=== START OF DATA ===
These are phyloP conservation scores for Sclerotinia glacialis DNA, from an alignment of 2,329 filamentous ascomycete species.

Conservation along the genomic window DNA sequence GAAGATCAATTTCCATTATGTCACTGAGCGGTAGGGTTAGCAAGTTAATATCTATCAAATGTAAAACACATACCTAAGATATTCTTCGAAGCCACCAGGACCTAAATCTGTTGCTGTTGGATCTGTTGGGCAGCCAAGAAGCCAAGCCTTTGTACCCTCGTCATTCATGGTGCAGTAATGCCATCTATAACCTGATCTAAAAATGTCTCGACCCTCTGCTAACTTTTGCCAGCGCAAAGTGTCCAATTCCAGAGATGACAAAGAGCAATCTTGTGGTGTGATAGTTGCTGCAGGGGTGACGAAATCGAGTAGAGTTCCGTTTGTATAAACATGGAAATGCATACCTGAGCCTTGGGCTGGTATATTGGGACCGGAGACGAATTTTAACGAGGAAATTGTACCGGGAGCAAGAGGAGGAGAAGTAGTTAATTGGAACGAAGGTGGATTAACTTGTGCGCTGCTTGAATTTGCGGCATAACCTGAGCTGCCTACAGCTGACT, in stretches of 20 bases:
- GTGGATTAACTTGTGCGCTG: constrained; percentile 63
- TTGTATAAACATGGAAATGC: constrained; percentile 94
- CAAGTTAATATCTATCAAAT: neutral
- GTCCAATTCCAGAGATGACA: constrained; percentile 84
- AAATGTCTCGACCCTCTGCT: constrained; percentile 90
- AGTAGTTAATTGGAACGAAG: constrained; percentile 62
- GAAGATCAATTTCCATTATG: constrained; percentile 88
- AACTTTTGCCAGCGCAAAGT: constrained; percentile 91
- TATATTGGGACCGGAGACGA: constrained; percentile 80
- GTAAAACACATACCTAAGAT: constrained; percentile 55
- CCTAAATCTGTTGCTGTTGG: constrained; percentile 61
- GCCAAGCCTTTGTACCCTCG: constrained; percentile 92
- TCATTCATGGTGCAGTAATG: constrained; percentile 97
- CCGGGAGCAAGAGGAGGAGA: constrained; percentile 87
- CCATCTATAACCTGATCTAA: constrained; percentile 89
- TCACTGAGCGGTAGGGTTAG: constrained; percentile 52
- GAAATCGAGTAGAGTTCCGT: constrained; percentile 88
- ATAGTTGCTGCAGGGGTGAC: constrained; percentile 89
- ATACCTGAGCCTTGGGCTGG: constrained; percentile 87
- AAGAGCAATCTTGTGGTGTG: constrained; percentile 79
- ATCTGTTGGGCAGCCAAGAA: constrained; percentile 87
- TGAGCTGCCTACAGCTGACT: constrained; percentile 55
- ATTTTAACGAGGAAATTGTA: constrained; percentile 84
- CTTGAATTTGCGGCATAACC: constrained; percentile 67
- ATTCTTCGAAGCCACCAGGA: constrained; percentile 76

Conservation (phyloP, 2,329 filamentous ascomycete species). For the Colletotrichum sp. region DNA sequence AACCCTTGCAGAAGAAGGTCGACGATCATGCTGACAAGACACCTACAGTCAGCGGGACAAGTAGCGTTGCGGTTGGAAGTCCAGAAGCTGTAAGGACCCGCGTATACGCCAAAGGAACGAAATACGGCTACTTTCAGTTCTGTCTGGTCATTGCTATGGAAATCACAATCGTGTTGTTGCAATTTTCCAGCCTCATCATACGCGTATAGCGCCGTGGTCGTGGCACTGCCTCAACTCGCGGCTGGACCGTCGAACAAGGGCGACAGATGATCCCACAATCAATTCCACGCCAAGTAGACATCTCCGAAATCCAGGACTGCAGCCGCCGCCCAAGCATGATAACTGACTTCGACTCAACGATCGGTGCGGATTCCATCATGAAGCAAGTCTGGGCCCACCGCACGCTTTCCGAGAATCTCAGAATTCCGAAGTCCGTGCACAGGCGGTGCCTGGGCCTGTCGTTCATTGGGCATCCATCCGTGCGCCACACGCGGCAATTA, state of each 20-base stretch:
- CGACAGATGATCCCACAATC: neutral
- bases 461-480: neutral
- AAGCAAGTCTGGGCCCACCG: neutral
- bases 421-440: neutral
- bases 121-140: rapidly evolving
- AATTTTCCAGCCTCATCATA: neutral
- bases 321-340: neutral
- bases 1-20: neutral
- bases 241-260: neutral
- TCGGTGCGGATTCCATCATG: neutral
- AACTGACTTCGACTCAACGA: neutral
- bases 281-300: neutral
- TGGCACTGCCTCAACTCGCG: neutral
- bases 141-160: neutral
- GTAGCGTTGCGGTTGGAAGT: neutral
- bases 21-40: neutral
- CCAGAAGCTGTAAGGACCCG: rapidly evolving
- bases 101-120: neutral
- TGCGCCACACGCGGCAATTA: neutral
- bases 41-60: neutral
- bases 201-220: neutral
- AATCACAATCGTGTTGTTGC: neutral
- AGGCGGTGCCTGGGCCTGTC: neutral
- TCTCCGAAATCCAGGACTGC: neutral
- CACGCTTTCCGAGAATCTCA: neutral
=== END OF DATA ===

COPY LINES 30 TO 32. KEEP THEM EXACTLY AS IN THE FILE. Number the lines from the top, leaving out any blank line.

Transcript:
- bases 461-480: neutral
- AAGCAAGTCTGGGCCCACCG: neutral
- bases 421-440: neutral